This week, we welcome Rosalind Murray.
Selection for elaborate female traits: sex-biased resource allocation in insects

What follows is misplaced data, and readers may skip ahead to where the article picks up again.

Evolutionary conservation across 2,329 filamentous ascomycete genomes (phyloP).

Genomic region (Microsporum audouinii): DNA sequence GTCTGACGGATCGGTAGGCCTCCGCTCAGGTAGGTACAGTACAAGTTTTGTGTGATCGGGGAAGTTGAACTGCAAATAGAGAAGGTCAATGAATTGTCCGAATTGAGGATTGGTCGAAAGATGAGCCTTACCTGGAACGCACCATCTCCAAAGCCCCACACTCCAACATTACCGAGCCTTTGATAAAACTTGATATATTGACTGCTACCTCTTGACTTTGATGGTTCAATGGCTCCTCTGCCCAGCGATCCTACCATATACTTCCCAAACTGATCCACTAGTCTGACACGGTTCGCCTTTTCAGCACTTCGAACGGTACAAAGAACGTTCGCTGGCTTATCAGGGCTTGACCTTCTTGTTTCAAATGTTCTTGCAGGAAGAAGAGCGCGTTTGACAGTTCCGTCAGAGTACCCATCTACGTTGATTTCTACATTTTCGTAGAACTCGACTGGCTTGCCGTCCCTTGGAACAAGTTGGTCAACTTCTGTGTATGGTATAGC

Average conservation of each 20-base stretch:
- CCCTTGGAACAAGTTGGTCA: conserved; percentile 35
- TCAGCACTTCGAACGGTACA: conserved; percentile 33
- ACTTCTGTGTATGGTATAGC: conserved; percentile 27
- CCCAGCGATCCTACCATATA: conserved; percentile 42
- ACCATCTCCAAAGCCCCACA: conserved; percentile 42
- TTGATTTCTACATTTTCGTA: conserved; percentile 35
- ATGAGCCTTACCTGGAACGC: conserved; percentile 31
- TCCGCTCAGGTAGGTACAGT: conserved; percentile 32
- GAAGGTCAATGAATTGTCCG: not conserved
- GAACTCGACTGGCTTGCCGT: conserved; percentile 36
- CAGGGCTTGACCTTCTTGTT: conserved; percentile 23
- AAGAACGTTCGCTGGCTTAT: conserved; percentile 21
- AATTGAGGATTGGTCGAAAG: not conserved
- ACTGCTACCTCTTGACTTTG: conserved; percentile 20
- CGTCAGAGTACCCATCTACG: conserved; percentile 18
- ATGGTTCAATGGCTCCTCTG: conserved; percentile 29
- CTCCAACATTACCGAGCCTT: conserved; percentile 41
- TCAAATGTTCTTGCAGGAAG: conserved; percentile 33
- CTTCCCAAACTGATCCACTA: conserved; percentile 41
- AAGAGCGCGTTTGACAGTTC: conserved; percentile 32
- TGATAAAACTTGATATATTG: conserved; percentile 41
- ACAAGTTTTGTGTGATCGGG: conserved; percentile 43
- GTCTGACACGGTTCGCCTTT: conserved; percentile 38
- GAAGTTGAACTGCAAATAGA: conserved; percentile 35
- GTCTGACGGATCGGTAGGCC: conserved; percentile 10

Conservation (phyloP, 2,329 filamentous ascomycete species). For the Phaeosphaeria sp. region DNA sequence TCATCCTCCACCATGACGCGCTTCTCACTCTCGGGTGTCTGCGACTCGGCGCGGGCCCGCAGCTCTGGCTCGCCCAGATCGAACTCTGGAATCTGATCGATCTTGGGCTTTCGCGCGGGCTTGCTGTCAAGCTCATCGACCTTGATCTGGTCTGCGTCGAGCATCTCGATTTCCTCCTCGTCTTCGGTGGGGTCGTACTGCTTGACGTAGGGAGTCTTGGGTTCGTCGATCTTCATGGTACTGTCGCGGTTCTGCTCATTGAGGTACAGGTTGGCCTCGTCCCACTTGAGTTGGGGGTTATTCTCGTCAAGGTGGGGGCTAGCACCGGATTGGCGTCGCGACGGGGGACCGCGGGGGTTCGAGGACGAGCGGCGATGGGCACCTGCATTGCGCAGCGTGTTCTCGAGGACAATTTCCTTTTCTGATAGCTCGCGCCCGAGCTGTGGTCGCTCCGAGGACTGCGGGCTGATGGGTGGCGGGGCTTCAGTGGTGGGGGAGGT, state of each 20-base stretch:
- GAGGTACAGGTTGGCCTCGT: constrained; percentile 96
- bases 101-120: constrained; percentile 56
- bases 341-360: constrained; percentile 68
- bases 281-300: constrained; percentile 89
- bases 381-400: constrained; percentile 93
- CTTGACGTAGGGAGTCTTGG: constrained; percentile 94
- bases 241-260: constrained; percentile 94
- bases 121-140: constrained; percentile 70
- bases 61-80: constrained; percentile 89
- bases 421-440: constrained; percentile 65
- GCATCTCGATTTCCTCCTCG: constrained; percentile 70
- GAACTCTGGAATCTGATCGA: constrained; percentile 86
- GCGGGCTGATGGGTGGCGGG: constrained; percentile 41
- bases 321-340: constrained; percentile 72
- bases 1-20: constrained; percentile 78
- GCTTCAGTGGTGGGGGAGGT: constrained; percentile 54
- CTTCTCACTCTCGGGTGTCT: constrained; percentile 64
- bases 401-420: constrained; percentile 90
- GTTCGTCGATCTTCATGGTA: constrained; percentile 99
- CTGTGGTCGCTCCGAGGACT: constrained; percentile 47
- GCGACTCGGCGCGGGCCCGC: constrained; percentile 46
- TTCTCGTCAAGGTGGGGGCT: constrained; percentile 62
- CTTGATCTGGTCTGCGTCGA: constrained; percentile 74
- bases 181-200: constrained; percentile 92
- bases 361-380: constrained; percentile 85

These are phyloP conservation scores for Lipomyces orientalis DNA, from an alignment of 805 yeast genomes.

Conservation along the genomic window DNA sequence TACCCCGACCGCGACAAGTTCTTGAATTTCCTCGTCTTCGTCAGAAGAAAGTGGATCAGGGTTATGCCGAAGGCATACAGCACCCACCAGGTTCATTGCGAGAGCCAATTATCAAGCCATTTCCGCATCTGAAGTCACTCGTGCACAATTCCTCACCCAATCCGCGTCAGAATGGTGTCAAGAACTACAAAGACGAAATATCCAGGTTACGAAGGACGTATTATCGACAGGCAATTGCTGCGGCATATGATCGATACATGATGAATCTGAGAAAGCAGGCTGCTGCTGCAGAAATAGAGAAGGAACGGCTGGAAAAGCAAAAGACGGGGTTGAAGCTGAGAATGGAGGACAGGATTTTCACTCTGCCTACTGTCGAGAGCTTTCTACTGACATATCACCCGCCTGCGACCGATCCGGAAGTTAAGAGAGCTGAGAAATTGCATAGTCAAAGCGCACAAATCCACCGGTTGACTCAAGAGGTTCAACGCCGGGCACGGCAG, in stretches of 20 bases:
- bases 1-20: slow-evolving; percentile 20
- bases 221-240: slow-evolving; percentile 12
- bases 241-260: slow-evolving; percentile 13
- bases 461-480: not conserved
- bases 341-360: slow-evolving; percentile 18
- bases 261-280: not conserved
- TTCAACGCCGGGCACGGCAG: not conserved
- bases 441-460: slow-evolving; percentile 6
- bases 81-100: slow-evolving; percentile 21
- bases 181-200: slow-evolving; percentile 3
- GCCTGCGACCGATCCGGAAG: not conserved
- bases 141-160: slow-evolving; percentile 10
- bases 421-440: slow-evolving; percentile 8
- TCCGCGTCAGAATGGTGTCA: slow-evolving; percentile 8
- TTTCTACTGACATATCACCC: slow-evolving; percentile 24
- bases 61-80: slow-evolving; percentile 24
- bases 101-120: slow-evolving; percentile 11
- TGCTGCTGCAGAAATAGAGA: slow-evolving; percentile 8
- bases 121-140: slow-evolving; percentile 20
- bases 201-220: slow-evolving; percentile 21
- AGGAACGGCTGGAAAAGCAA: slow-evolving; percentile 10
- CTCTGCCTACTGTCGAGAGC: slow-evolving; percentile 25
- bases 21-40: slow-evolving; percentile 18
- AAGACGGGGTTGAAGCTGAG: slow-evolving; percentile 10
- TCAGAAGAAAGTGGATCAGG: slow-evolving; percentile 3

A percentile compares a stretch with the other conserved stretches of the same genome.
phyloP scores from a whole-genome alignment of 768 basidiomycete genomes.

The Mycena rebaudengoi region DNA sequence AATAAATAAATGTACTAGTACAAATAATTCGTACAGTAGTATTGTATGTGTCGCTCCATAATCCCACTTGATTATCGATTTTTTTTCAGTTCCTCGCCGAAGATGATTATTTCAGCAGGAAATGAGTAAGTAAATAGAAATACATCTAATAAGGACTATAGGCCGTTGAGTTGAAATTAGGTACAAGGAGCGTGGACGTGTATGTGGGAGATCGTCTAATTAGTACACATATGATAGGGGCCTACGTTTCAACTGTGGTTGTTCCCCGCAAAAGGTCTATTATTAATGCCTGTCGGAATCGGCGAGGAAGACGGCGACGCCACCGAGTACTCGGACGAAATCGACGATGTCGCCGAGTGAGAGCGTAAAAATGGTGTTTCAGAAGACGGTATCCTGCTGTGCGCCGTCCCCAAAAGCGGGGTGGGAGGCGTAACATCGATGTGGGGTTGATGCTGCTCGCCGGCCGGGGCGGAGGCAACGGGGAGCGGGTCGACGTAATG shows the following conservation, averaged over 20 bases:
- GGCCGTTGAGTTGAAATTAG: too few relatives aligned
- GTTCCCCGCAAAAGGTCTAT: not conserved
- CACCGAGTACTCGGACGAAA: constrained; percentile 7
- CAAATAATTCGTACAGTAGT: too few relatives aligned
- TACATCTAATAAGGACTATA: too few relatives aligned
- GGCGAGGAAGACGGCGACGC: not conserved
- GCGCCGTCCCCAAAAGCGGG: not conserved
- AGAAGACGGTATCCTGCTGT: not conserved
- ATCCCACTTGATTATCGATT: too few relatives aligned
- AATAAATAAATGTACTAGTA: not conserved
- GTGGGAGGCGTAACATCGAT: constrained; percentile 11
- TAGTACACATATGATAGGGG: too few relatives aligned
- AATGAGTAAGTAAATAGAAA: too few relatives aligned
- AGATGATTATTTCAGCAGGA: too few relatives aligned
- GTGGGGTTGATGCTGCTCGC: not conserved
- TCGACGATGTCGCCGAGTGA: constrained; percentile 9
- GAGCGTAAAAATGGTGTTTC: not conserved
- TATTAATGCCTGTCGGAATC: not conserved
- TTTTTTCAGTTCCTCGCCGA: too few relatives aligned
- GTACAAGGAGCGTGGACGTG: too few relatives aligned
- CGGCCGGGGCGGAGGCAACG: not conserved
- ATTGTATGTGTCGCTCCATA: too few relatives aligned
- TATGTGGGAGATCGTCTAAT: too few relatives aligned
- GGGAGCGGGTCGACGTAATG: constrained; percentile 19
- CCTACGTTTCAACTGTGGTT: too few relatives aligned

Abstract: Sexual selection theory was developed to describe the elaborate sex-specific traits that result from intra-specific competition for mates. Since then, a substantial body of theoretical and empirical literature has revealed sexual selection to be a common phenomenon that frequently selects for weapons or ornaments that improve male reproductive success. However, in the rare cases that female-specific elaborate traits arise, we know very little about how theoretical and verbal models of ornament evolution apply. My work looks at how ecology and evolution shape sex-specific resource investment in diverse insect taxa. I will present recent work on female-specific resource investment within and between species including female ornamentation, sexual size dimorphism, and sex-biased immune expression.